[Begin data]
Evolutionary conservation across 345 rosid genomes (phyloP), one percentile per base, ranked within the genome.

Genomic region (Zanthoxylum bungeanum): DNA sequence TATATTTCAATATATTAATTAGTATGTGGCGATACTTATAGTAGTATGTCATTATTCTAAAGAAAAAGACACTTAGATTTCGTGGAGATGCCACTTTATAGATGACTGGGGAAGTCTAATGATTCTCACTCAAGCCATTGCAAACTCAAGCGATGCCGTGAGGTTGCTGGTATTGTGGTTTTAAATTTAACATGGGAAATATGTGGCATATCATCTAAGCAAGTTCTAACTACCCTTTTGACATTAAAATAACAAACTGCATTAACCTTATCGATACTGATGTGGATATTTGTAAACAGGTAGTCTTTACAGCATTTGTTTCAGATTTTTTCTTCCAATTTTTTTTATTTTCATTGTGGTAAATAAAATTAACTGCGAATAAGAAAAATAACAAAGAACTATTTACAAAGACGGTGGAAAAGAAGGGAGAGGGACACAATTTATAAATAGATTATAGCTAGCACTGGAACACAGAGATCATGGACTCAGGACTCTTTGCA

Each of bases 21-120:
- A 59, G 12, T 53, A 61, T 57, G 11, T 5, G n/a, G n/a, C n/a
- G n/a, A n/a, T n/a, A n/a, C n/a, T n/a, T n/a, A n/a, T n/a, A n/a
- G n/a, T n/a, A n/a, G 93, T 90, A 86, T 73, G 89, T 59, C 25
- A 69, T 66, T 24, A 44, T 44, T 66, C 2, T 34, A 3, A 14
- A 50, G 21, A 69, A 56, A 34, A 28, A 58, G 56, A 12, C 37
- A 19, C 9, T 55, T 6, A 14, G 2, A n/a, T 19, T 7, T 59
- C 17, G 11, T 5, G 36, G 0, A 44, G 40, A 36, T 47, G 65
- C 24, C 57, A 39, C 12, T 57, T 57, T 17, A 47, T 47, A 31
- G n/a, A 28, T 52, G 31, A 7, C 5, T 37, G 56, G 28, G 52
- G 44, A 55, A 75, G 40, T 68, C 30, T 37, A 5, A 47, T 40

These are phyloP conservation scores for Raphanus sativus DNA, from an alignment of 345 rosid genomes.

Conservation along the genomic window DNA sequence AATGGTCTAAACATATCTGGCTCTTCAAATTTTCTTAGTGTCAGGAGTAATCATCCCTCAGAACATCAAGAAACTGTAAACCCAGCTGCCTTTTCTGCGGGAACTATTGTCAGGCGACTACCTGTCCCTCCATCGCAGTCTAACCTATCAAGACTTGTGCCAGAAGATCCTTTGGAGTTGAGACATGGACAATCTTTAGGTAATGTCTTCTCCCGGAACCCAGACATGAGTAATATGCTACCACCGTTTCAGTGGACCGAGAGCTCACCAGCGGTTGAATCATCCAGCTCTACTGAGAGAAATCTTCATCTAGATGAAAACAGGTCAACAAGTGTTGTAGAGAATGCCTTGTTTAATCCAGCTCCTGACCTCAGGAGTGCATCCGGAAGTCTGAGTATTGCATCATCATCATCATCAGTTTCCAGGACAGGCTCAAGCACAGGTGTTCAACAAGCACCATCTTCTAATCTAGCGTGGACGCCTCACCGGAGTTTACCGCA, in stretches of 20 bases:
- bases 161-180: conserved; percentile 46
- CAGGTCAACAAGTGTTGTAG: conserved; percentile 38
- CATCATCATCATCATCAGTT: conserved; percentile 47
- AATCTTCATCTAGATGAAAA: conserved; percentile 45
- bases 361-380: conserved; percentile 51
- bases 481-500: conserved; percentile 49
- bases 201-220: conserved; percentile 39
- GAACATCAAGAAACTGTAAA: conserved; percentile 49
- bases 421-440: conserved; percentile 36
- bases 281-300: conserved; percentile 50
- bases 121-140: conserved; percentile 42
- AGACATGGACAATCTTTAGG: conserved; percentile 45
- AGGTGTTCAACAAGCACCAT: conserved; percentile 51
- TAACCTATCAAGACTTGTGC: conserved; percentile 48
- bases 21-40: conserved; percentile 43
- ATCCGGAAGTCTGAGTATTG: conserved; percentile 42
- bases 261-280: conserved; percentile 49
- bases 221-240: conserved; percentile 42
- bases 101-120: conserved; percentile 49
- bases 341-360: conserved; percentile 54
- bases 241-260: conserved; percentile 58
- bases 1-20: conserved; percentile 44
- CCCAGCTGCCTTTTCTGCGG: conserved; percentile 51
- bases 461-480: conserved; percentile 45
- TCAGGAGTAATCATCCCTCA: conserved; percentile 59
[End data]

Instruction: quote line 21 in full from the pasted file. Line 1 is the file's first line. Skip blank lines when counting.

- bases 481-500: conserved; percentile 49